Colonel Katherine Powell (Helen Mirren) is in charge of a joint British/American mission to arrest Al-Shabaab militants in Kenya. The drone to provide visual conformation of the suspects is controlled in Nevada by Air Force pilot Steve Watts (Aaron Paul) and Carrie Gershon. (Phoebe Fox) The mission changes when a Kenyan asset on the ground, Jama Farah (Barkhad Abdi) uses a camera shaped like a beetle to see the militants planning a suicide attack. The drone, now armed with Hellfire missiles, must fire on the compound imminently.
The mission is complicated when a little girl named Alia (Aisha Takow) begins to sell bread in front of the militants’ compound. The British MP’s in charge of overseeing the operation, George Matherson (Richard McCabe) Brian Woodale, (Jeremy Northram) and Angela Northman (Monica Dolan) are already concerned about collateral damage, and the sight of Alia selling bread nearby as they prepare to bomb the compound only heightens that concern. Steve Watts and Carrie Gershon, the drone operators are also concerned. The MP’s avoid making a decision by asking the British Foreign Secretary (Iain Glen) who defers to the Prime Minister. The General in charge of the operation, Frank Benson (Alan Rickman) is tired of all the hand-wringing and argues that a lot more than one child will die if they abort this mission. What does the Prime Minster decide? Do the British go ahead with the mission or do they call it off?
I didn’t know whether I would like Eye in The Sky or not, but I did. It was suspenseful and argued both sides of the collateral damage very well. What this movie did extremely well was humanize the concept of collateral damage. Many people think of collateral damage as numbers of people, this movie puts a name and a face with that number, and that makes the decision even harder to make. The viewers see a little girl playing with a hula hoop and that image immediately gives the viewer pause about the efficacy of the drone strike. The ending is effective too, not sugarcoated at all. The girl in front of the militants’ safe house is a little contrived, but most of the movie is very well done. The politicians passing the buck is also true to life, no one wants to be blamed if anything goes wrong. Congratulations to the writers for giving the Kenyan characters some depth and nuance, and not just making them mindless terrorists. That adds to the pleasure of this movie, a serious movie that wants to be taken seriously.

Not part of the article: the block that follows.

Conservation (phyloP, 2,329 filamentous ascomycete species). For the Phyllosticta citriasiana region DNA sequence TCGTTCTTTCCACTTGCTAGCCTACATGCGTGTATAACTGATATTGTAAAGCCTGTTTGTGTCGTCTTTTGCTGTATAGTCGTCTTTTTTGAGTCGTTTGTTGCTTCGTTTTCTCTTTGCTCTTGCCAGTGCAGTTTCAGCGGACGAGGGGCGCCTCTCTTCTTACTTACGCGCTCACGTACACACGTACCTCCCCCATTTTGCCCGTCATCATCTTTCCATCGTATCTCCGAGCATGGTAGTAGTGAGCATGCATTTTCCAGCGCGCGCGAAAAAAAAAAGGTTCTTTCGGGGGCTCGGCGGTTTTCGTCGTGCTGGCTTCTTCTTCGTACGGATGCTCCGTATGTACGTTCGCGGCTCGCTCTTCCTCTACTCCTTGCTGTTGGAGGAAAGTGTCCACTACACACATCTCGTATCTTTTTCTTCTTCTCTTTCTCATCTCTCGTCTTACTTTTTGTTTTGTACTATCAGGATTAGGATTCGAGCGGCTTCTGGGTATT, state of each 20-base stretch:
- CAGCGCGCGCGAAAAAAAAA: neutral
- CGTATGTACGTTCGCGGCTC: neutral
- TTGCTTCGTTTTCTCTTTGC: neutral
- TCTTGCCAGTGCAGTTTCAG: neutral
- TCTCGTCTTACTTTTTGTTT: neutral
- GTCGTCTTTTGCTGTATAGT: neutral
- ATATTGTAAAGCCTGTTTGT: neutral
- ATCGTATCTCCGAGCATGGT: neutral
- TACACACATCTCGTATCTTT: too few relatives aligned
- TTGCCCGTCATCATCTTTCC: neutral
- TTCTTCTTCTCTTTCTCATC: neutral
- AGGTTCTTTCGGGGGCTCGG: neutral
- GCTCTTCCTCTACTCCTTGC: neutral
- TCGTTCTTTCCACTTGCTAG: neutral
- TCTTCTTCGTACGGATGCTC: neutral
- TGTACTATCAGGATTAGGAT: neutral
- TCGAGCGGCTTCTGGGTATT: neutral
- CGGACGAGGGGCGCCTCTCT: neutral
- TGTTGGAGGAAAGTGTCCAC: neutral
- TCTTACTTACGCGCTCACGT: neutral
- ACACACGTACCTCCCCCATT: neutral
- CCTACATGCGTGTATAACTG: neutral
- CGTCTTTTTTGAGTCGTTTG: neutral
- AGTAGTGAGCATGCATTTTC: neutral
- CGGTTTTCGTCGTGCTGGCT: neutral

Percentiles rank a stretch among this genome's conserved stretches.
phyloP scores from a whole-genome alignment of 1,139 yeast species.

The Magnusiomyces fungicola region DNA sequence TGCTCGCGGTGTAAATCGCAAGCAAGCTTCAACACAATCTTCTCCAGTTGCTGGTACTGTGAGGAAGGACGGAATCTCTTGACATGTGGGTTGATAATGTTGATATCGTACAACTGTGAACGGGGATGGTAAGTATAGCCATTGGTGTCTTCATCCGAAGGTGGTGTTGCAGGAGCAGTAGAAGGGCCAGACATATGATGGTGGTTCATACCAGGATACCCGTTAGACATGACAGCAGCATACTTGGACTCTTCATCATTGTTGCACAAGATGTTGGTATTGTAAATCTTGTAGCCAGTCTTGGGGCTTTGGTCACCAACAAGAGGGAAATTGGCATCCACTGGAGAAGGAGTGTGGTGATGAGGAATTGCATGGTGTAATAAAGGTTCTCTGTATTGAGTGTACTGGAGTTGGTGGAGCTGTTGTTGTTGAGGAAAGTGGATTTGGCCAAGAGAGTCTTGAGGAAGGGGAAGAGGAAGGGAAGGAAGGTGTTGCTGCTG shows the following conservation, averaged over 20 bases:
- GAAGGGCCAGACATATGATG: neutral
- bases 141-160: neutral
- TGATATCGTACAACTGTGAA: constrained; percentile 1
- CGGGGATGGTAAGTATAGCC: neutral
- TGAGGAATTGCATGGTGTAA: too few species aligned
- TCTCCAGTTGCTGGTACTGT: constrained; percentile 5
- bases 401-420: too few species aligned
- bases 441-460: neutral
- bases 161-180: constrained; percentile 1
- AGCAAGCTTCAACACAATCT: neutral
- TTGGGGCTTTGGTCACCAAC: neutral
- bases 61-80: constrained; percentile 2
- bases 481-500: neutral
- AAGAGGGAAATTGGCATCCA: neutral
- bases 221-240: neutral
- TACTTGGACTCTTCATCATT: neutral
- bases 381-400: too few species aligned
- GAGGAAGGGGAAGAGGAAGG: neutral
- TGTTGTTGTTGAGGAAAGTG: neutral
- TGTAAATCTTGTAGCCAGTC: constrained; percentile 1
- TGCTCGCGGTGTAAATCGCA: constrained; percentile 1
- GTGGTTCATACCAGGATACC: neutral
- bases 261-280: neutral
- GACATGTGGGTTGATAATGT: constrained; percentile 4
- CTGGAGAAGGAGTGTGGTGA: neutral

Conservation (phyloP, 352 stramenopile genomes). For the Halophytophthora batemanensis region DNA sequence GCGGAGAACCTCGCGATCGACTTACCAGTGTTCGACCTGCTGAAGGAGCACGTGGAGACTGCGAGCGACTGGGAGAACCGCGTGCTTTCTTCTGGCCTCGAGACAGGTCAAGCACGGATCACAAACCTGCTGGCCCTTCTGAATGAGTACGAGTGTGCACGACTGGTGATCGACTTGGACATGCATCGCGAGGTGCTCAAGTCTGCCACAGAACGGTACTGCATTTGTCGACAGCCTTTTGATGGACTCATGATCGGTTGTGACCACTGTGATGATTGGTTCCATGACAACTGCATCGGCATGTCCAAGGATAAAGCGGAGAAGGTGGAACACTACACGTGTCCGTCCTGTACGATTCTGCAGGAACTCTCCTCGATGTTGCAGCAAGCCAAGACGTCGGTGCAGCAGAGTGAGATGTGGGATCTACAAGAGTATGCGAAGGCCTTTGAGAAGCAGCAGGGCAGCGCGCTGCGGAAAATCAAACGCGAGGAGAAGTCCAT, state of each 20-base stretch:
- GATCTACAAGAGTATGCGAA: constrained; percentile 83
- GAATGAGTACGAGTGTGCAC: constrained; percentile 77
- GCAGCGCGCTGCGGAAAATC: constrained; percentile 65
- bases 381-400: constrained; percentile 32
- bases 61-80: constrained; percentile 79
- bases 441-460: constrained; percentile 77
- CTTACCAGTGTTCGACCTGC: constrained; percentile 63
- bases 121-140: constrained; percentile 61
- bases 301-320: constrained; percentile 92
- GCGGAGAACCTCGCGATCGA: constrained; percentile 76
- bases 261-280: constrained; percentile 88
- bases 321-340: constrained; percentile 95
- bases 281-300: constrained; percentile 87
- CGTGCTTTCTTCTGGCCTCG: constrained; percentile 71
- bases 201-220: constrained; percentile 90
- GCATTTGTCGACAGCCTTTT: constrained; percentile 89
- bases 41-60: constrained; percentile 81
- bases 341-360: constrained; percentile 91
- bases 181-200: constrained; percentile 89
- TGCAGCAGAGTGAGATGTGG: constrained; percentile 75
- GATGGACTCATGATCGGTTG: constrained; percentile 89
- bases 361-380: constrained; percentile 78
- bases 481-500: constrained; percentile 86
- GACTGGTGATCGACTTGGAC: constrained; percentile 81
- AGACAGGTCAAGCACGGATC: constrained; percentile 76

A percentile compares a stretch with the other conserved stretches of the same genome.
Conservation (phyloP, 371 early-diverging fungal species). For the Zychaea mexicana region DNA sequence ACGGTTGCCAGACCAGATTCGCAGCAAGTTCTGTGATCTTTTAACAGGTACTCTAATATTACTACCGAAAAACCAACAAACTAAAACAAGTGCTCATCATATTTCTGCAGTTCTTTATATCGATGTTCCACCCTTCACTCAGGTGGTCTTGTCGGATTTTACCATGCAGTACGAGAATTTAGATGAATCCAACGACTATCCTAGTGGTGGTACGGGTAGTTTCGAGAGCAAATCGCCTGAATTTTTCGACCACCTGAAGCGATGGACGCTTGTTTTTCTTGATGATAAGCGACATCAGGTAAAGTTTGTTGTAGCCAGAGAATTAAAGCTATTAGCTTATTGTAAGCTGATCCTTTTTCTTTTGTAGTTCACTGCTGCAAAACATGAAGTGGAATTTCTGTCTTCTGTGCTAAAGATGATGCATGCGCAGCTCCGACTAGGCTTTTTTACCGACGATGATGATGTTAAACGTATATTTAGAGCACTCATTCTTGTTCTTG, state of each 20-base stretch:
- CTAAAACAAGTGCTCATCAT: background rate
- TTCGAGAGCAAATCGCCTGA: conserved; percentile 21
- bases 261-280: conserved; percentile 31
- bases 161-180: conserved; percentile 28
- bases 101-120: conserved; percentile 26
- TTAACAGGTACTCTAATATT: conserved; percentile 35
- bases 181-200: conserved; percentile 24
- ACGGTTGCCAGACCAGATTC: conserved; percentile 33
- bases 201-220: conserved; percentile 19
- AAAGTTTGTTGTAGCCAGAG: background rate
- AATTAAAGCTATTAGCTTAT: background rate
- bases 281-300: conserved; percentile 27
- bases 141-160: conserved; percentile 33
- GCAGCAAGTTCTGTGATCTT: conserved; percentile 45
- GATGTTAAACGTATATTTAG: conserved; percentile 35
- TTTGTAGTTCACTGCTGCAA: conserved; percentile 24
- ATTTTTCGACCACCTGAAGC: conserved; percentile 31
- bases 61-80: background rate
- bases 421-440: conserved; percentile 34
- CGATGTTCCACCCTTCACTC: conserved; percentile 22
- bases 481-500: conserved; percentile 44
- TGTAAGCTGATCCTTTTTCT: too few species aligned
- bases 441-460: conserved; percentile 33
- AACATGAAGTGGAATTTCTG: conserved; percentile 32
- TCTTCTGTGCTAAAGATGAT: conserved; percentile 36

Helen Mirren is very good as Colonel Powell, she has a mission to do, and she wants to do it, but she maintains the stoic nature of her character, and never betrays any emotion, which is very hard to do. Alan Rickman gets a break from playing his usual bad guy roles, Snape in Harry Potter and Hans Gruber in Die Hard. He plays a very logical general, who is looking at the big picture, and not just thinking about his immediate future, it is a great performance. Kudos to the African actors, especially Barkhad Abdi, he was a bad guy in Captain Phillips, but here he is a good guy, under cover who must behave like an ordinary merchant, to keep his cover in-tact. He shows a wide range of emotions in this film, as do the other African actors in this film. Aisha Takow is undoubtedly cute as Alia, the happy-go-lucky girl playing with a hula hoop, and selling bread on the street. The viewer can’t help but empathize with this little girl.
Gavin Hood, who directed Ender’s Game, which I liked a lot, and the fist Wolverine movie, which I also liked. He really paces this movie well, keeps the suspense at the forefront and keeps the viewer guessing throughout. Congratulations also to the casting director too, for casting real African actors to play the Kenyans in the movie. There is no Will Smith doing a bad African accent here. This movie earns an A for authenticity. Colin Firth is a producer here, congratulations to him for bringing a thoughtful, serious film to the screen.
Eye in The Sky: Doesn’t drone on.